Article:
The Banality of Banality | Bleader

Saturday, August 21, 2010

The Banality of Banality

Posted By on 08.21.10 at 08:30 AM

Hannah Arendt put banality on the map in 1963 with her book Eichmann in Jerusalem: A Report on the Banality of Evil. She wrote:

"When I speak of the banality of evil, I do so only on the strictly factual level, pointing to a phenomenon which stared one in the face at the trial. Eichmann was not Iago and not Macbeth, and nothing would have been farther from his mind than to determine with Richard III 'to prove a villain.' Except for an extraordinary diligence in looking out for his personal advancement, he had no motives at all....He merely, to put the matter colloquially, never realized what he was doing."

In a nutshell, Arendt's idea, as explained here by Edward Herman, is that "people who carry out unspeakable crimes . . . may not be crazy fanatics at all, but rather ordinary individuals who simply accept the premises of their state and participate in any ongoing enterprise with the energy of good bureaucrats."

Arendt made banality a $5 word, a fashionable term to wave like a spring of hemlock at a bogeyman — to demystify him, cut him down to size.

For instance,this piece in the December 13, 2001 issue of Time: "The Banality of bin Laden."

But no one would describe bin Laden as a good bureaucrat. Nor Rod Blagojevich for that matter. When the then governor was arrested in 2008, ran a short commentary by Jonah Goldberg under the headline "The Blithesome Banality of Blago's Blunders." Goldberg turned Arendt on her head. He wasn't coupling banality to evil. He was uncoupling it. "I’m not really disputing the use of the word [evil]," he wrote. "But that’s not really the word that comes to my mind. Evil is too dark, too serious, too smart for what we’re talking about."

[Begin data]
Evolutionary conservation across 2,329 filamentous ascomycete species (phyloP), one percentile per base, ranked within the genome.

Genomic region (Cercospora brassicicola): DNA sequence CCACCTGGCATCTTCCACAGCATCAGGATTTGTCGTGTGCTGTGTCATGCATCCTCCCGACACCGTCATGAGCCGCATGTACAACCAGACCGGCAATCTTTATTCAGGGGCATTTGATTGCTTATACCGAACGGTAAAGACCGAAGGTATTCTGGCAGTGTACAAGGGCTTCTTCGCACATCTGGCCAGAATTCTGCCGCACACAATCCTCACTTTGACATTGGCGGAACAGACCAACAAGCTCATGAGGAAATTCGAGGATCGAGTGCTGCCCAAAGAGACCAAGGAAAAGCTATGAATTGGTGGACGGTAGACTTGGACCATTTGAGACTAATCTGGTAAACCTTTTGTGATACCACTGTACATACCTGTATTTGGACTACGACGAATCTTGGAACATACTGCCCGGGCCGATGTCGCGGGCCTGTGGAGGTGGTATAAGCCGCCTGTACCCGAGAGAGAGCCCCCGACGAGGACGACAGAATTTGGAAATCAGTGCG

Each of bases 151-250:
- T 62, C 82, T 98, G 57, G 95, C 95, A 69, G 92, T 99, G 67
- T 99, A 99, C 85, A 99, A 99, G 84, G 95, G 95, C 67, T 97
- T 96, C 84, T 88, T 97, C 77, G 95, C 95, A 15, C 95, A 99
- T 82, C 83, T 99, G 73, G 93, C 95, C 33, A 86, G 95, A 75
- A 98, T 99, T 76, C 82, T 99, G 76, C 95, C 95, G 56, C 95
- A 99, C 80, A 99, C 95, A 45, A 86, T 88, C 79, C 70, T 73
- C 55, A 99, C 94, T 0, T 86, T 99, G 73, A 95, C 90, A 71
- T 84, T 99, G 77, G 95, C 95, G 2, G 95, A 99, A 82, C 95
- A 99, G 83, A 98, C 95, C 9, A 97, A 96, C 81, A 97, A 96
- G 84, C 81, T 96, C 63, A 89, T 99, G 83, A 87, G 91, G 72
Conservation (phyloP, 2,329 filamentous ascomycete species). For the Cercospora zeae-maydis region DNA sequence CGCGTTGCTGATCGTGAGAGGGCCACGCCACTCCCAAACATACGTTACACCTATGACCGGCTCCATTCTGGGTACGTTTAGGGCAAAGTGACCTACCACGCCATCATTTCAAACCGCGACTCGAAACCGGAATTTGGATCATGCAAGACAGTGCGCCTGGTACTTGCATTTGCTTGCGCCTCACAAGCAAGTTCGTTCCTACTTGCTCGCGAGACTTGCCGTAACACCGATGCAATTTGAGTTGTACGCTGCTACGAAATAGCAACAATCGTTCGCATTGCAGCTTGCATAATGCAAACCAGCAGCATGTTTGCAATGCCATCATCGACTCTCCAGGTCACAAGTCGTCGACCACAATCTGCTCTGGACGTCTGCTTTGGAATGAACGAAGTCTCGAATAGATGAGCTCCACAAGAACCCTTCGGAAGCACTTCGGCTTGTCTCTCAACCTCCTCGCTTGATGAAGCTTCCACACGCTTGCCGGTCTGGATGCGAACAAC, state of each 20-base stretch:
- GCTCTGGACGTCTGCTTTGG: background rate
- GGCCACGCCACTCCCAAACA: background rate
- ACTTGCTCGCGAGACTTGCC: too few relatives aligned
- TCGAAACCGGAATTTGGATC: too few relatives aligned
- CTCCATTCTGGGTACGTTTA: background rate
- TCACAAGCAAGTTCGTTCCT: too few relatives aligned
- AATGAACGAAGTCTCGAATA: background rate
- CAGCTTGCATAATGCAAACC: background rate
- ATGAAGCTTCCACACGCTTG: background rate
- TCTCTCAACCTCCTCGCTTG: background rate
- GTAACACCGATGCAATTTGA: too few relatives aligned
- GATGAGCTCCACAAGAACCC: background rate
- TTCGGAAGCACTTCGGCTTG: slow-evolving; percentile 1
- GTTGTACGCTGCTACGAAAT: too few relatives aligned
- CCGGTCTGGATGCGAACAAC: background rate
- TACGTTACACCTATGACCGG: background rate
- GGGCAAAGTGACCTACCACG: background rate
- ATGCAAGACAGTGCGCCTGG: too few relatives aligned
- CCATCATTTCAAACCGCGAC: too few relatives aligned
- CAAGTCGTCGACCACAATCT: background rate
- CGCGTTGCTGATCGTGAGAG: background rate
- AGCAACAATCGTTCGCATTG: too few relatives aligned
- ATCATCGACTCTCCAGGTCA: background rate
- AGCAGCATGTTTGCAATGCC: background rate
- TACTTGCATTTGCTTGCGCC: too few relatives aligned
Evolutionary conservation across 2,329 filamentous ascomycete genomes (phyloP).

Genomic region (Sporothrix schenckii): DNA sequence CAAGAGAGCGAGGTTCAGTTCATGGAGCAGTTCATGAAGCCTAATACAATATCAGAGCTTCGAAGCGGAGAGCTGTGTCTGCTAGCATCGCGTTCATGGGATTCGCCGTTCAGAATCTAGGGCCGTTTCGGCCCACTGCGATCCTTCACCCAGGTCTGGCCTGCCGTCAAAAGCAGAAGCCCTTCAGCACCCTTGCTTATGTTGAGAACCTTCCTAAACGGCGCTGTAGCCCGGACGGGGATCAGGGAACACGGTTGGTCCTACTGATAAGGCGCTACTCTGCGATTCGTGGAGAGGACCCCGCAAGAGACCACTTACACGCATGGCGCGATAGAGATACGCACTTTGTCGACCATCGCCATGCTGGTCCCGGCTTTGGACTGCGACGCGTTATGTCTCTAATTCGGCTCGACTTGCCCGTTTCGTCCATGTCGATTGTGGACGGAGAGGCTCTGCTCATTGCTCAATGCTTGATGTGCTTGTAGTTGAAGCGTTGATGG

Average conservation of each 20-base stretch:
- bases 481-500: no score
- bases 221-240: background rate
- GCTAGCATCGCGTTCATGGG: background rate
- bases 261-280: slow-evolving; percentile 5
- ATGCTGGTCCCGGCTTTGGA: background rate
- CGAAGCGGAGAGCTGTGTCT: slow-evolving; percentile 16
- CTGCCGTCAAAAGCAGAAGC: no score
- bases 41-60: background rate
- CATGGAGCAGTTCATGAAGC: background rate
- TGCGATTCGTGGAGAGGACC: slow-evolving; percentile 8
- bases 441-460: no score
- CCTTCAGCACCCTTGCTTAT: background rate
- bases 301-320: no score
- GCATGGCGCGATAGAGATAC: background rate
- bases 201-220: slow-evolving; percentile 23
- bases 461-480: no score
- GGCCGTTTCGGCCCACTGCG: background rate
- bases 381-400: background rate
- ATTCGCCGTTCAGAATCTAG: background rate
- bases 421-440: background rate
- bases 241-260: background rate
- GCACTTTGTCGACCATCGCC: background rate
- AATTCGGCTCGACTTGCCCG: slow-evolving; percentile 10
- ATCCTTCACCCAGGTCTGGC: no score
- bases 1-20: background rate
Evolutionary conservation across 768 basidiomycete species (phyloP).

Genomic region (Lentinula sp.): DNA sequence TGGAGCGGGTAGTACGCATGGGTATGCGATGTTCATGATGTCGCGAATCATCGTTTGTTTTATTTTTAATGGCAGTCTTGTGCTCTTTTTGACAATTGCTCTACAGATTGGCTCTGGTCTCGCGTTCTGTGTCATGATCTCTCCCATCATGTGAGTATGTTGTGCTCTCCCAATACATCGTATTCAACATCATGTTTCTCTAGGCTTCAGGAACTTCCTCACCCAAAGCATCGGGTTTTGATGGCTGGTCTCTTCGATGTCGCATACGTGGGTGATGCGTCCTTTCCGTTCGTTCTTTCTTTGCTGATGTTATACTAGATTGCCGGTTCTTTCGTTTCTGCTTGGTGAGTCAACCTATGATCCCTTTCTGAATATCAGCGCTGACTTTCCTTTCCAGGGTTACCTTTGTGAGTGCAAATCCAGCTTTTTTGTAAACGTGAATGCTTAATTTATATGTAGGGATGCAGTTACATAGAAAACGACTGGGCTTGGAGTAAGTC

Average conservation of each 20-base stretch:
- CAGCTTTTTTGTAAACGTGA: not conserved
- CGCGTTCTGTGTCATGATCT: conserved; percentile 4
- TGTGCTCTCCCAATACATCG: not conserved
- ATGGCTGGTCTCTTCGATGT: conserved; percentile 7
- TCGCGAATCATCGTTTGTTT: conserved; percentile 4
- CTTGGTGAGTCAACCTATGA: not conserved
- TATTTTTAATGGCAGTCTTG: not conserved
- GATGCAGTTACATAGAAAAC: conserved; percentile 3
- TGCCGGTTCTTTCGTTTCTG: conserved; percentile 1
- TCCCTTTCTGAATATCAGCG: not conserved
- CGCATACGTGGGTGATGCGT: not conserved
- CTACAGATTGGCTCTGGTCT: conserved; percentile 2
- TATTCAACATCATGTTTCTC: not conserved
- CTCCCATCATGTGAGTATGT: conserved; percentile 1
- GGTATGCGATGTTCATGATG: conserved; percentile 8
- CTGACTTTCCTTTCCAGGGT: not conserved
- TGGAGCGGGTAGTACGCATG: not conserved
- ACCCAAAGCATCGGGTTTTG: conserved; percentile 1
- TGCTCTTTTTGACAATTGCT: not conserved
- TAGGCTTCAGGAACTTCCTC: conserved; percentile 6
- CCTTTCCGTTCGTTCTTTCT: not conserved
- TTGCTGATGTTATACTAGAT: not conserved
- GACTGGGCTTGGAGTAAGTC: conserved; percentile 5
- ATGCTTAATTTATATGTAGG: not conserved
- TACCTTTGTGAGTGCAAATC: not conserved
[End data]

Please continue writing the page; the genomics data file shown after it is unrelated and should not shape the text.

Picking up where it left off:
And now, in the wake of the Blago trial, the Chicago News Cooperat8ve's James Warren has published a piece in the New York Times that goes beyond Goldberg and circles back to Arendt. The headline: "After the Trial, the Banality of Blagojevich Sinks In." And Warren begins, "As you strain for meaning in the trial of Rod R. Blagojevich, you are left with only a portrait in garrulous banality." He explains, "Beneath his bravado and craving to please there is a decidedly and even drearily mundane individual — in words, actions and, now, in the one crime."

And later: "Like the Nazis to whom [Arendt] referred, the former governor, by and large, proceeded as if what he was doing was normal."

Yet Eichmann and Blagojevich are unlike in almost every way. The type Herman describes — "rather ordinary individuals who simply accept the premises of their state and participate in any ongoing enterprise with the energy of good bureaucrats" — describes someone close to being Blago's polar opposite.

So I suggest that Arendt's observation has lost its point, which hasn't been supplanted by a better point. Banality has become a term of haughty dismissal, employed against anyone noxious who needs to be put in his place, anyone whose 15 minutes of notoriety are over but isn't acting like it. Anyone who won't go away when we want to be done with him. The one message Blago should have gotten from the media when his trial ended because we sent it loud and clear was this: We don't want to cover you anymore.


Necessary postscript: Banality indulgences aside, Warren's sum-up of Blago is as good as any I've read.

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